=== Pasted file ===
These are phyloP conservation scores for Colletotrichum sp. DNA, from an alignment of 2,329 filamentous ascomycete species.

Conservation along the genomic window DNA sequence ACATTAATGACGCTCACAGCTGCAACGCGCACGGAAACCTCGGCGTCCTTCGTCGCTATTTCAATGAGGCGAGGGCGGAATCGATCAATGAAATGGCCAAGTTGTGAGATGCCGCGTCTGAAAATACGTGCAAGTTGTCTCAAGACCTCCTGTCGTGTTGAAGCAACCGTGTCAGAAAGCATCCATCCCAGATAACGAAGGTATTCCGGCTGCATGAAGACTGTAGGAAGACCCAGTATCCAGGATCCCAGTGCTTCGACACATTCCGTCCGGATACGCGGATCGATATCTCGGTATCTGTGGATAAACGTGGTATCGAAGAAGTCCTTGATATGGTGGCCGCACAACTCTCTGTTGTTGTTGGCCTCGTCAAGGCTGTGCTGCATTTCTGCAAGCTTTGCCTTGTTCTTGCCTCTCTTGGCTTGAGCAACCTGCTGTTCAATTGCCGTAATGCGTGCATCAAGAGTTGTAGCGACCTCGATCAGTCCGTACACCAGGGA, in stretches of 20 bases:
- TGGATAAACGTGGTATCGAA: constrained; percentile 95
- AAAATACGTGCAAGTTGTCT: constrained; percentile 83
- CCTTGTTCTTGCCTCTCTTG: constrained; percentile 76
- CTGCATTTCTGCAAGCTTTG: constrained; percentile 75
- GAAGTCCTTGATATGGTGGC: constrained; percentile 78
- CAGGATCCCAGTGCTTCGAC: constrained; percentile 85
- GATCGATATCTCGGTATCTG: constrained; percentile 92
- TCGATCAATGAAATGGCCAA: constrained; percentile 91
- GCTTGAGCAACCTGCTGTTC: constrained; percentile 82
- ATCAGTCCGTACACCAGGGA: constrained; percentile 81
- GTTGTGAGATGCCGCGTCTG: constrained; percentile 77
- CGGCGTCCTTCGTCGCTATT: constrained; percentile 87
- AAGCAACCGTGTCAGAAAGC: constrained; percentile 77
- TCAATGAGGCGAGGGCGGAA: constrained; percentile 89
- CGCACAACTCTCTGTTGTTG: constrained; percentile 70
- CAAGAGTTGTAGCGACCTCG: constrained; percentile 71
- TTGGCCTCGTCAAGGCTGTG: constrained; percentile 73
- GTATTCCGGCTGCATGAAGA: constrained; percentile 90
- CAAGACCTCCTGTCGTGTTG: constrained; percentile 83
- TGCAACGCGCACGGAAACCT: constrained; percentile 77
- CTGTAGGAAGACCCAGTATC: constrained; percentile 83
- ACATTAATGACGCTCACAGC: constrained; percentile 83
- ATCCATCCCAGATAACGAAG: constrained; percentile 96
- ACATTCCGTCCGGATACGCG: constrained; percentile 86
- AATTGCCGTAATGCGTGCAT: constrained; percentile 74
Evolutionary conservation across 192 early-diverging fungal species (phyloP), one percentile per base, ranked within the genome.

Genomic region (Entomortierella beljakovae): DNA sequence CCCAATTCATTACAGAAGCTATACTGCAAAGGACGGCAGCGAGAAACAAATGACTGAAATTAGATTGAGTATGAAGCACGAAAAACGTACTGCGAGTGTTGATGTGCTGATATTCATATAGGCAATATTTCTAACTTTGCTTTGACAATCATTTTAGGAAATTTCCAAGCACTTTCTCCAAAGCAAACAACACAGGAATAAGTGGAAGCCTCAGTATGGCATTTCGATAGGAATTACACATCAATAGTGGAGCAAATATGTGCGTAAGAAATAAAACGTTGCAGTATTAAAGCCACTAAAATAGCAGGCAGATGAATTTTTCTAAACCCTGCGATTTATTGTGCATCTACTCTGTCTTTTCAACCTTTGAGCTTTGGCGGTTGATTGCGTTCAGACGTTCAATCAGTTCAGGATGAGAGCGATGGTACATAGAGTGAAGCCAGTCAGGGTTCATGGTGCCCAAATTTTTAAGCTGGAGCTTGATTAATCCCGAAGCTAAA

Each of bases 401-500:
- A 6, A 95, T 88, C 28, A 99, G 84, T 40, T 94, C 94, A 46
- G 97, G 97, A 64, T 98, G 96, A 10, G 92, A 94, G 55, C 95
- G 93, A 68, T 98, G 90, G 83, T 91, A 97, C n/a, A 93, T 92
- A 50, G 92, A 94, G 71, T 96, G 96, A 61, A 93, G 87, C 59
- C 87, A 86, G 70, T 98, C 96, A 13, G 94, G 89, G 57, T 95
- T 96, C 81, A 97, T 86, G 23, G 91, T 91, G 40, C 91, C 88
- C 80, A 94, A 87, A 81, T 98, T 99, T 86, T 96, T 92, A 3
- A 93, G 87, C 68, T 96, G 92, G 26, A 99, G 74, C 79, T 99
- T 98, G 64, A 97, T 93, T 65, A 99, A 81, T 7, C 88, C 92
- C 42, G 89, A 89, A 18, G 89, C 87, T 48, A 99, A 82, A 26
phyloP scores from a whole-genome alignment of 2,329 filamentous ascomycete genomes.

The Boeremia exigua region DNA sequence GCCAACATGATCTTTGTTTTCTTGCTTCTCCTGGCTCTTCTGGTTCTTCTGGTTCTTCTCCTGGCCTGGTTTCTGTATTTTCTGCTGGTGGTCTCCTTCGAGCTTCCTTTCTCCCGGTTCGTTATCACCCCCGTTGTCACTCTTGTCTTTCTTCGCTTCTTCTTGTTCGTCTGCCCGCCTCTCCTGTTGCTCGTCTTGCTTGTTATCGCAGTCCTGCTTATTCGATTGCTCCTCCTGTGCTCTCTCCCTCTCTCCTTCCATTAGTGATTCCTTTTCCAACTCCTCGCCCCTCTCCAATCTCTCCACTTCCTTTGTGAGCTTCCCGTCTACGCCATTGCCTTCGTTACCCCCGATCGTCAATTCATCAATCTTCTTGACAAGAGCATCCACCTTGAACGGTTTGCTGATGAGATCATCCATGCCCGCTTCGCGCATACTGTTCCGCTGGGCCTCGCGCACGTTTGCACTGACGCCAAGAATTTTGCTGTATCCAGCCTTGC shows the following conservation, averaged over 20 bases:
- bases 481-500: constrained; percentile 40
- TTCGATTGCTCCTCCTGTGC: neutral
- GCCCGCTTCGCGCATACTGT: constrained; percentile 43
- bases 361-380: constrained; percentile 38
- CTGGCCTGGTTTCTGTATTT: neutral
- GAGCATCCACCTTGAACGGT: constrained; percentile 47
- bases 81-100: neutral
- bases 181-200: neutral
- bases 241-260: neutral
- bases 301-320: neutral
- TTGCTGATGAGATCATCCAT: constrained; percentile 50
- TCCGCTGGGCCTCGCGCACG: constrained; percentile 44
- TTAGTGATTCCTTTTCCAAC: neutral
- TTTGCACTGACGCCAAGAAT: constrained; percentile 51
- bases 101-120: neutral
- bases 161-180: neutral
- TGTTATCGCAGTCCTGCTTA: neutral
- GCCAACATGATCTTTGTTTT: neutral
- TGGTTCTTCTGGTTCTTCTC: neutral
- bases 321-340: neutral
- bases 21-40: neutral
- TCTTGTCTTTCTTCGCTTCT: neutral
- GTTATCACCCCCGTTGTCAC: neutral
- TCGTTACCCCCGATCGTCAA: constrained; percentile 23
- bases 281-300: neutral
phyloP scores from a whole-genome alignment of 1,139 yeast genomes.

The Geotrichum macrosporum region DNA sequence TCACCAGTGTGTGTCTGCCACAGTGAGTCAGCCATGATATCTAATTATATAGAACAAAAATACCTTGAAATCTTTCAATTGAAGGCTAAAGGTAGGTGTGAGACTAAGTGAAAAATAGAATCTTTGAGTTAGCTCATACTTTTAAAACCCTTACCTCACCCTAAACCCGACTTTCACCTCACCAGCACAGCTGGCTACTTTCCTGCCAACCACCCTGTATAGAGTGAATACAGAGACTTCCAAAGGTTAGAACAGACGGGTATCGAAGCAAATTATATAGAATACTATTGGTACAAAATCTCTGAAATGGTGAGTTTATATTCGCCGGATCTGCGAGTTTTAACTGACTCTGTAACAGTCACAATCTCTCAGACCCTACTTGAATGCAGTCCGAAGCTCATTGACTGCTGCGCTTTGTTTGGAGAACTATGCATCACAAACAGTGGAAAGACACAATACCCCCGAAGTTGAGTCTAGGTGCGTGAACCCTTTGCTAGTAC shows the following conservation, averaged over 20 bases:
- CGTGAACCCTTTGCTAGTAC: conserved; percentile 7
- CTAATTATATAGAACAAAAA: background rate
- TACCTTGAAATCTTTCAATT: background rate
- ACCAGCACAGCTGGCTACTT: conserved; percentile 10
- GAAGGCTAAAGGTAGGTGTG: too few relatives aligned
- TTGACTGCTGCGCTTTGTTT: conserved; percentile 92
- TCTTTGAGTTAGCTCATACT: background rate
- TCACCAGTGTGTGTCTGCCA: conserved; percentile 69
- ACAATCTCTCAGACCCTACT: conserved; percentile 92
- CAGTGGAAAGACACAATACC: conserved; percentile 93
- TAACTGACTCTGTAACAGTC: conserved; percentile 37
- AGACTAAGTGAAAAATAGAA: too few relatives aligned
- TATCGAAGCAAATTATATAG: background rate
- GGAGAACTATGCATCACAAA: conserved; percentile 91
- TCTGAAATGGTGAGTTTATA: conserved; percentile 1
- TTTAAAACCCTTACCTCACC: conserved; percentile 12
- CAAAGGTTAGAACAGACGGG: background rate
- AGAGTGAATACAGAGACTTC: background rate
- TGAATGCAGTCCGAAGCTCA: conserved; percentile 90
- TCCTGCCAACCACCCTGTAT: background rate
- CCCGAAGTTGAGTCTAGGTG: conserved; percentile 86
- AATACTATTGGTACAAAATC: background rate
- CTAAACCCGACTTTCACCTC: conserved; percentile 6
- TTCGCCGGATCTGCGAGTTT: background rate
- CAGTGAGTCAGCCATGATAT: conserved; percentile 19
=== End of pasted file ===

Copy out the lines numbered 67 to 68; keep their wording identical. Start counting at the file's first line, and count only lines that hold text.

- bases 281-300: neutral
phyloP scores from a whole-genome alignment of 1,139 yeast genomes.